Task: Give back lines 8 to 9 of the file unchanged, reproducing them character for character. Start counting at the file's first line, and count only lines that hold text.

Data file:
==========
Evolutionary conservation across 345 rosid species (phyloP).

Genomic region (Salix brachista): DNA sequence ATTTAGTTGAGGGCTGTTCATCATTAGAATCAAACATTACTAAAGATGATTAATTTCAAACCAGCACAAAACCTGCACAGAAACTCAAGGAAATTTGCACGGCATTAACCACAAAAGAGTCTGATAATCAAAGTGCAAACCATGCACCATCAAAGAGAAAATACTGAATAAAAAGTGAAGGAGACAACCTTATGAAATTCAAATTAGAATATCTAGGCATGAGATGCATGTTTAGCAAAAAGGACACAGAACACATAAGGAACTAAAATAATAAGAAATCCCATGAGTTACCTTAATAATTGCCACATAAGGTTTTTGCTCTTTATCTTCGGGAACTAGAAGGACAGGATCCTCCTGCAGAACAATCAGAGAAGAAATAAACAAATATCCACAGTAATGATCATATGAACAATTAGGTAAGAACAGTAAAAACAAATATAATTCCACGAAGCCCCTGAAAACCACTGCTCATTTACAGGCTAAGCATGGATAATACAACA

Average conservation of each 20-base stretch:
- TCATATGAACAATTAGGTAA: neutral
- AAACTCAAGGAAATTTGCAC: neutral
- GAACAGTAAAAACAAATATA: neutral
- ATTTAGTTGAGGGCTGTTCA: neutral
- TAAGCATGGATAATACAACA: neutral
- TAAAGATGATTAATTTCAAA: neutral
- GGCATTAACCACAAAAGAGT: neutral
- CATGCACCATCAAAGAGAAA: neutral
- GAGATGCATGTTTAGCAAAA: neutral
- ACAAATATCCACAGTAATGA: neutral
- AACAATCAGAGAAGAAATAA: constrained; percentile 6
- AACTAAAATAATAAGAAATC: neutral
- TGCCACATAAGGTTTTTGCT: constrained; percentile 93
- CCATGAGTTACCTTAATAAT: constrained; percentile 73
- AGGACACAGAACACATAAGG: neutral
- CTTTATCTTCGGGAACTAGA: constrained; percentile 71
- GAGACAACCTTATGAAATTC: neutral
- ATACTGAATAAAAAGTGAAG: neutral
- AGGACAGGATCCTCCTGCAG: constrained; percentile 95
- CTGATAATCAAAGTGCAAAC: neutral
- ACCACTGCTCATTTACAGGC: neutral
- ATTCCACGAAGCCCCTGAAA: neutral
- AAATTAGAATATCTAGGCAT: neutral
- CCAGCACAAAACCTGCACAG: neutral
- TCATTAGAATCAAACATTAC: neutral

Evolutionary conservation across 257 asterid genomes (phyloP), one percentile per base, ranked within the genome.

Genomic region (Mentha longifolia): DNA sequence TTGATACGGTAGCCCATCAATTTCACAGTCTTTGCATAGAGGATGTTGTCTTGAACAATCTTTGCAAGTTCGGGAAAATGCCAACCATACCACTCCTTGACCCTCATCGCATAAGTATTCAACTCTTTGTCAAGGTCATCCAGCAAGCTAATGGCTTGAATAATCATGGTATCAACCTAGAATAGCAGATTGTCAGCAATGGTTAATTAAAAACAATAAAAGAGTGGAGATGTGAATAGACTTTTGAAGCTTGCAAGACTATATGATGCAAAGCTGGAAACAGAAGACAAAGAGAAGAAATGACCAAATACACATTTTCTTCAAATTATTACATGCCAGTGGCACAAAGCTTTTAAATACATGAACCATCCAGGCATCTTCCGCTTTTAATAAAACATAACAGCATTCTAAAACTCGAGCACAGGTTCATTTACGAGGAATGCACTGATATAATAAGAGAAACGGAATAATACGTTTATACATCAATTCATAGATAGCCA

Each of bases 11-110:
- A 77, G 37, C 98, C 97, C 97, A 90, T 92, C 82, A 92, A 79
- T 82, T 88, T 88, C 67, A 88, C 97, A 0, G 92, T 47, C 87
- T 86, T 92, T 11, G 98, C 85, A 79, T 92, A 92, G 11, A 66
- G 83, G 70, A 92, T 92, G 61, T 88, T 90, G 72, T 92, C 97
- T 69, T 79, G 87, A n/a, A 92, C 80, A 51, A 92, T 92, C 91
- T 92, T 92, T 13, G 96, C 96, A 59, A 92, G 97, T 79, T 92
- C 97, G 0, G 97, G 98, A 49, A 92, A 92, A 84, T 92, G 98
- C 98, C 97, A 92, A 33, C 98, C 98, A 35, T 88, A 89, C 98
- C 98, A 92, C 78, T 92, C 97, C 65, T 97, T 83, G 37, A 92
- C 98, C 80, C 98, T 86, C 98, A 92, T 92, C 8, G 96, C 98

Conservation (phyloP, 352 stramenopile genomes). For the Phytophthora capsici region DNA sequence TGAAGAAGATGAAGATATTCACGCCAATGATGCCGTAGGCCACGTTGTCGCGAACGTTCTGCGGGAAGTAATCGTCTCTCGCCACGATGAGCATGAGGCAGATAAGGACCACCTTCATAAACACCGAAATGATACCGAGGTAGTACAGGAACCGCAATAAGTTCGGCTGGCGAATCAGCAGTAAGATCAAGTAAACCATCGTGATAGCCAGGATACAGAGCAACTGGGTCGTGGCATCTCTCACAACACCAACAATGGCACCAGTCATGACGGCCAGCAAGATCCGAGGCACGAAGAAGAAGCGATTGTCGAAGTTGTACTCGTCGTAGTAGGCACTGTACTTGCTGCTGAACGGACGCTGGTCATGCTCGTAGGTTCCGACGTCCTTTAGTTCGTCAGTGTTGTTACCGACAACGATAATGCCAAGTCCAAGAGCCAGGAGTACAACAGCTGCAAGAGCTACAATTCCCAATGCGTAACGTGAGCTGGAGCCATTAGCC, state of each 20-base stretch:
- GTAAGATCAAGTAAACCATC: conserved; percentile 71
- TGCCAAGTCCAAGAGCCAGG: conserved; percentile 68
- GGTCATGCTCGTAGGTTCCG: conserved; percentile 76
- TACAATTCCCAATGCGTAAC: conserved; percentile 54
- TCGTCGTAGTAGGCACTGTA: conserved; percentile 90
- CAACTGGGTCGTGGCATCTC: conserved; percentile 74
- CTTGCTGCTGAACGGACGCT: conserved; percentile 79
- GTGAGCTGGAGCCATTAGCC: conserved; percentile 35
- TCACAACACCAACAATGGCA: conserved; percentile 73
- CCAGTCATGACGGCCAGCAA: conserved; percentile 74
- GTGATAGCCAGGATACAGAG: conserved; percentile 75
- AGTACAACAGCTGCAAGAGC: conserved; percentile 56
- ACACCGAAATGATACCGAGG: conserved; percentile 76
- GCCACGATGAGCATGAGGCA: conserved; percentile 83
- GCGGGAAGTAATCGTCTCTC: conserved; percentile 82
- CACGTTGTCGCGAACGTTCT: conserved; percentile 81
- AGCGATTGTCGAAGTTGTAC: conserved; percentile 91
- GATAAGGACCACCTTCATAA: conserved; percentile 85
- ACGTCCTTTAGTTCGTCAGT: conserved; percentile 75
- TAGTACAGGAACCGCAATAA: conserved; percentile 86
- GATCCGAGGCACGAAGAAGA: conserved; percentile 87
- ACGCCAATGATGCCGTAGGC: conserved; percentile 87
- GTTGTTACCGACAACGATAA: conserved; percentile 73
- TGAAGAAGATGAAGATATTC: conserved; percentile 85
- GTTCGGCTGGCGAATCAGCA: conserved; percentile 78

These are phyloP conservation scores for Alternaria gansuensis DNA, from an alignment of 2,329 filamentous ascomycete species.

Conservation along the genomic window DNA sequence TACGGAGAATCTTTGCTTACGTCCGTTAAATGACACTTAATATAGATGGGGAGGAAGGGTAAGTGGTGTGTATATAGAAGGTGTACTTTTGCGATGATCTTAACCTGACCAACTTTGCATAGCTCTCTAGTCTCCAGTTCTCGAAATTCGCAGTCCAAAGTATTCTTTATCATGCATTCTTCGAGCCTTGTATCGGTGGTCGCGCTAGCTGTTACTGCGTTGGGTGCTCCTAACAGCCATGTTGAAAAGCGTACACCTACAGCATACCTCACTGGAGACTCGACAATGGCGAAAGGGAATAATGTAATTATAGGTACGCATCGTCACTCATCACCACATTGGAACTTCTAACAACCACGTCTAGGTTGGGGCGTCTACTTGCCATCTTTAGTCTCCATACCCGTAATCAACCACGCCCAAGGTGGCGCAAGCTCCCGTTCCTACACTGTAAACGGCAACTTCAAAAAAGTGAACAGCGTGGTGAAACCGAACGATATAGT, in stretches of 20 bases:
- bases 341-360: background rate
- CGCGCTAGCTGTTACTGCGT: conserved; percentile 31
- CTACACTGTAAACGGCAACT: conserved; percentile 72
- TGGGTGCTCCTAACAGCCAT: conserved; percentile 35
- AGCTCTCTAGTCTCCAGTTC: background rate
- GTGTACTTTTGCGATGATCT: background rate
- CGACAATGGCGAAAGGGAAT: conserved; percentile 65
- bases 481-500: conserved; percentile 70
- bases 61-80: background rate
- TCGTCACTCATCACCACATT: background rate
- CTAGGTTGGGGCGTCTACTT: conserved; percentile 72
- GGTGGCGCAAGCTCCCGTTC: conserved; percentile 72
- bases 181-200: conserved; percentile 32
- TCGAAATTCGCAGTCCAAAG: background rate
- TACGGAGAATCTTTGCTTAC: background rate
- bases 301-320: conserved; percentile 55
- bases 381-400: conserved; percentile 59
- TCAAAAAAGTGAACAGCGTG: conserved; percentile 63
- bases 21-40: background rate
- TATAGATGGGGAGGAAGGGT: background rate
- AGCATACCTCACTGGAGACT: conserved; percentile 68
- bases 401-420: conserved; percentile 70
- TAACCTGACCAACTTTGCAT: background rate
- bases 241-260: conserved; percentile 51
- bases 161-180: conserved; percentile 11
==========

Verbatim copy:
- TAAGCATGGATAATACAACA: neutral
- TAAAGATGATTAATTTCAAA: neutral